Another beautiful ship from the Netherlands, Eendracht. She is Holland’s largest three-masted shooner designed for training young and inexperienced sailors.

eendracht

Gorgeous figurehead of Christian Radich, a Norwegian full-rigged ship, has a blush on her cheeks, probably because of the fresh breeze. Christian Radich is a remarkable ship – she took part in the very first races in 1956, and came the second. Merchant and captain, Radich died in 1889 and left 90,000 Norwegian kroner to build a training ship. The current Christian Radich is the fourth ship to carry the name.

christian radich

My young friend and I visited Colombian three-masted barque Gloria, and took a ton of pictures with the crew.

gloria

We also took some pictures of the interior.

gloria

gloria

This is the figurehead of Gloria.

gloria

Russian four-masted barque Kruzenshtern, (length 114.4 m, or 375 ft) was built in 1926 in Germany as Padua, and given to the Soviet Union as war reparation. I was very surprised to see her in Waterford in 2005, because I wouldn’t imagine this kind of ship fit in our river. It was amazing. Unfortunately, I didn’t have a chance to get aboard, only had a small chat with two young cadets.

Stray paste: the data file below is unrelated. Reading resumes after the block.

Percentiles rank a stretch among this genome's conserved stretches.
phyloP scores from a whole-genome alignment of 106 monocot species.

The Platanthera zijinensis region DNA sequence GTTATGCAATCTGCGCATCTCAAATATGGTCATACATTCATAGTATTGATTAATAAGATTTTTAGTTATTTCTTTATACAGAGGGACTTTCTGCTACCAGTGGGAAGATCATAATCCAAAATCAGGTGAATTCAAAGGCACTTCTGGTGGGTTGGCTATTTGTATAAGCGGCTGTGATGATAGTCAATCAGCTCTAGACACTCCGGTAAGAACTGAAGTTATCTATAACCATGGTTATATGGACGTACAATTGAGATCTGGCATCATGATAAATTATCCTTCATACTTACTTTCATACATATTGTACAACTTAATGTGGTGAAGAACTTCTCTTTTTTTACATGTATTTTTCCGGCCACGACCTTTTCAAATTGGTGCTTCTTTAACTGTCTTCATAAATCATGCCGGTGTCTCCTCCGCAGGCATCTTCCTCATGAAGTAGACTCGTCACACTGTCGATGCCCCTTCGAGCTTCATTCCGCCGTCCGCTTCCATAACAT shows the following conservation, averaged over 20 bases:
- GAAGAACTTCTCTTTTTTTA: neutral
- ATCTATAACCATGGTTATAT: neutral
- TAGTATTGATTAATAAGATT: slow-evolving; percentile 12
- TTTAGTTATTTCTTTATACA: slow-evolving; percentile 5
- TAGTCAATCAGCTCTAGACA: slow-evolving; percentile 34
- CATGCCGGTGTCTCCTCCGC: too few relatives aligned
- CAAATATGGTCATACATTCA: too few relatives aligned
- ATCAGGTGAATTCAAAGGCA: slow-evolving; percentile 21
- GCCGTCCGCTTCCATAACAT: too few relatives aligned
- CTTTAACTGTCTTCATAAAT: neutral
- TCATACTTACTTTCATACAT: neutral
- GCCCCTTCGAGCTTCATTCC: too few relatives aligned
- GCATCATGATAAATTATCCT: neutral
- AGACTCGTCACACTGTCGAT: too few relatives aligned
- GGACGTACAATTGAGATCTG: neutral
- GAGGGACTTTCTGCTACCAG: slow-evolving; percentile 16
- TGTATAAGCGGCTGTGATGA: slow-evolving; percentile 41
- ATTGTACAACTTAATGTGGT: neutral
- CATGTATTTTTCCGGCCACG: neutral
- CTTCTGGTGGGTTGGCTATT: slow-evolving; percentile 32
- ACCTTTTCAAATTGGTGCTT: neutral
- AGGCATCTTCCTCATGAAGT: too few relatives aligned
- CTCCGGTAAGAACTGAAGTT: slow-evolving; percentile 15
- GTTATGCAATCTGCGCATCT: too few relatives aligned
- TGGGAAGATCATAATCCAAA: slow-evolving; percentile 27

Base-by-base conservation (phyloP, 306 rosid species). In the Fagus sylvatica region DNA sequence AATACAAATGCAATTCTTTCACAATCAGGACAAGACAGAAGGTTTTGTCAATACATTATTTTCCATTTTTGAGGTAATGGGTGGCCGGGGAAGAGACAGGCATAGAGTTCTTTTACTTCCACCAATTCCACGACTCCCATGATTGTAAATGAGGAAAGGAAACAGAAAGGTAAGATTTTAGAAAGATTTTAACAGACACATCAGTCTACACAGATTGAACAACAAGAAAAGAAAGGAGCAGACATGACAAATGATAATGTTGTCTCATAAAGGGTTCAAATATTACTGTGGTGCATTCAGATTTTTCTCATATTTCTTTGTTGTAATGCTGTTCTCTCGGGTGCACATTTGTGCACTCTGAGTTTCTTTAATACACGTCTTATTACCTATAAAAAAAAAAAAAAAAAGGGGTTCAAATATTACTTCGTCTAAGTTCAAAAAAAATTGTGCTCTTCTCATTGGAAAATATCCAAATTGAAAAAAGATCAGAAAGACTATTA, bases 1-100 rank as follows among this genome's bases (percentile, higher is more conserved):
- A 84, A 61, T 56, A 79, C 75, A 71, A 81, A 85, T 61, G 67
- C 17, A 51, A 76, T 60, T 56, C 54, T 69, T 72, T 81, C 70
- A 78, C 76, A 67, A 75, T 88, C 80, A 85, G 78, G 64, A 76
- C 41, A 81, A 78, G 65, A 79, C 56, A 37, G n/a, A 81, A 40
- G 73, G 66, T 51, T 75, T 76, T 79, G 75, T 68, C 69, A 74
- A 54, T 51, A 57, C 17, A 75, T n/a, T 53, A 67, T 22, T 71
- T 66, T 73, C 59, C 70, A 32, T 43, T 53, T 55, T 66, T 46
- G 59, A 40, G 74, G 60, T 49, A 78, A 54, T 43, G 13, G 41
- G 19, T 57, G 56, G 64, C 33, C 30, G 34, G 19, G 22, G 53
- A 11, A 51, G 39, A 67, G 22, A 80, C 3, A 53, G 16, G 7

kruzenshtern

kruzenshtern

kruzenshtern

I did want to know the purpose of those ‘cats’, and learned that these are the guards preventing the rats from walking up the mooring lines and getting on board.

kruzenshtern

Amazing job done by our tugboats!

kruzenshtern kruzenshtern

kruzenshtern

The tall ships set off to Cherbourg.

kruzenshtern

I want to share a 2005 video. It is very imperfect and long, but it gives you a unique chance to see the tall ships sail out of the Waterford harbour. It wasn’t a good day for sailing since there was no wind at all and the race had to be delayed. The video begins with an interview with a person from the Kruzenshtern – the guy you see in my picture. There was another nice video, but I decided against it because of the Titanic theme they used 🙂 Not the best choice I would say.

Thank you for reading!

www.inesemjphotography Have a wonderful week!

St. John’s River: Source

We are walking along the St. John’s River out of town, into the reed wetland. All the pictures for these blogs were taken in late autumn and winter when the reeds are golden and the trees are bare. No butterflies and wildflowers, but some bird species arrive from as far as Russia.